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Econoline Crush

Vicious electronic rock translates well onstage

By Daniel J. Katz

The Econoline Crush show on May 21 was best summed up by lead singer Trevor Hursts comment near the tail end of their set: “You are few but you are mighty!” Indeed, the attendance was low at the Paradise Rock Club, but everyone who showed up was thirsty for Econoline and they were by no means disappointed.

Openers Vibrosoul warmed up the crowd for about a half-hour. They presented a unique collaboration of funk and heavy rock, intermixing syncopated rhythms and riffs with well-placed power chords. The musicians were clearly having a good time (something that’s often missing in concerts today), especially the lead singer, who fed off the audience and flung himself around the stage with the music, delivering some of the vocals from the floor. While they didn’t present anything earth-shaking, Vibrosoul provided decent music accompanied by a ton of energy, preparing everyone for the presence of Econoline Crush.

As Econoline took the stage, it become apparent from the assorted female screams that Hurst’s admirers made up about half the crowd, but from the opening chord of the first song of the band’s set, “Sparkle and Shine”, the band made it clear that they hadn’t just come to pose; they’d come to make intense music. Despite recent lineup changes (a new drummer and the loss of one of two guitarists, reducing the former quintet to four), the performances were near recording quality, with Hurst’s piercing tenor vocals consistently leading the songs.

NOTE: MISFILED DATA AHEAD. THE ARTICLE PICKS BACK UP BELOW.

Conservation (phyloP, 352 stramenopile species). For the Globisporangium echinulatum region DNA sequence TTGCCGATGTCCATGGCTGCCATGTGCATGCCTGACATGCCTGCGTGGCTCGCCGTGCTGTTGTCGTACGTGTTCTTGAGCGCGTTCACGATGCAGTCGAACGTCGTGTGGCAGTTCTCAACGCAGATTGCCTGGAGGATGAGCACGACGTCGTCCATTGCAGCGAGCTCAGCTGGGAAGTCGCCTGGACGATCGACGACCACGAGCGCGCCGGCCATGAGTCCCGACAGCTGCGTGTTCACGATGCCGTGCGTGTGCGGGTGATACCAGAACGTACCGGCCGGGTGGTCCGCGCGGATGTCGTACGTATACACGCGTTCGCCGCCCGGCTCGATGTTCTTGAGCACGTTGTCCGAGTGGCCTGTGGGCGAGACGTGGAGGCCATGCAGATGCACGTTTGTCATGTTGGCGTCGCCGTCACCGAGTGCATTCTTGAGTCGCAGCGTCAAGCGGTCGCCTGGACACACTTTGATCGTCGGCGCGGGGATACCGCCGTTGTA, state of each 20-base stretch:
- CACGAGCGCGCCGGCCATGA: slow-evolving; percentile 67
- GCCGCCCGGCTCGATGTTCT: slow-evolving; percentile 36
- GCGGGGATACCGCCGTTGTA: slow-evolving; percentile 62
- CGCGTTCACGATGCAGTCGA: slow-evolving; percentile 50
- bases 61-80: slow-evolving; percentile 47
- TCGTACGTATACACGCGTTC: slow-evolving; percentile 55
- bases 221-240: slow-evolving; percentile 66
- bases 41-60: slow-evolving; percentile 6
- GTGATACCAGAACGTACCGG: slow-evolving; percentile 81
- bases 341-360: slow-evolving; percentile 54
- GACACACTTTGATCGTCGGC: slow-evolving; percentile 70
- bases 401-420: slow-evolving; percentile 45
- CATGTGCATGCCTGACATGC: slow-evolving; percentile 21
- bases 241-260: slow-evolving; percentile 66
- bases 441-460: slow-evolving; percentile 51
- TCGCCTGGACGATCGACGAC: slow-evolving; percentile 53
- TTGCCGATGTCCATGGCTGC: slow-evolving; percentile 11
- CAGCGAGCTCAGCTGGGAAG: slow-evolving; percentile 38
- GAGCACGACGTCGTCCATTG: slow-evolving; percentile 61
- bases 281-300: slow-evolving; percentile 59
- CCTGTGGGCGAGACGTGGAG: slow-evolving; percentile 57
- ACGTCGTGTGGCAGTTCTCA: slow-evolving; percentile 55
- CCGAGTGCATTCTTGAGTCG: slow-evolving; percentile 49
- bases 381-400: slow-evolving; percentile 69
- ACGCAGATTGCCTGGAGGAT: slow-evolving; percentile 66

The evening’s set list included “Wicked”, an older song which has become a live staple, an excellent new song called “You Don’t Know What It’s Like,” and “T. D. M.” a cut off the bands rare debut EP Purge. The concert was clearly dominated by the only Econoline Crush album formally released in the U.S., The Devil You Know. The new album has a faster pace to it then their earlier recordings, and this was evident from the concert which featured every track from TDYK except “Deeper”, one of the slower, more brooding songs, which might have killed the show’s momentum. Highlights of the show included the current single, “All That You Are (x3),” the raging “Surefire”, and the anguish and distorted vocals of “Hollowman.”

A performance at last year’s WBCN River Rave and semi-generous radio airplay apparently haven’t enlisted enough fans to this talented band, who truly put the modern in modern rock and then give their all when they perform it live. That was clear after the band performed their encore, the highly emotional closer to TDYK, “Razorblades and Bandaides”. After thanking the audience, crew, sponsors, and virtually everyone else under the sun, Hurst feigned leaving the stage before leaping back to the mike for a blindingly fast final song, “Burnt.”

Sure, most of the audience knew that it was on the set list and wasn’t an impromptu decision. But between Hurst’s charisma, the strength of the next-to-last song, and the quality of all of the musician’s performances throughout the show, all that the audience could see onstage was a hard-working, caring band giving their crowd one more for the road. Hopefully, next time that crowd will be the size that the band warrants.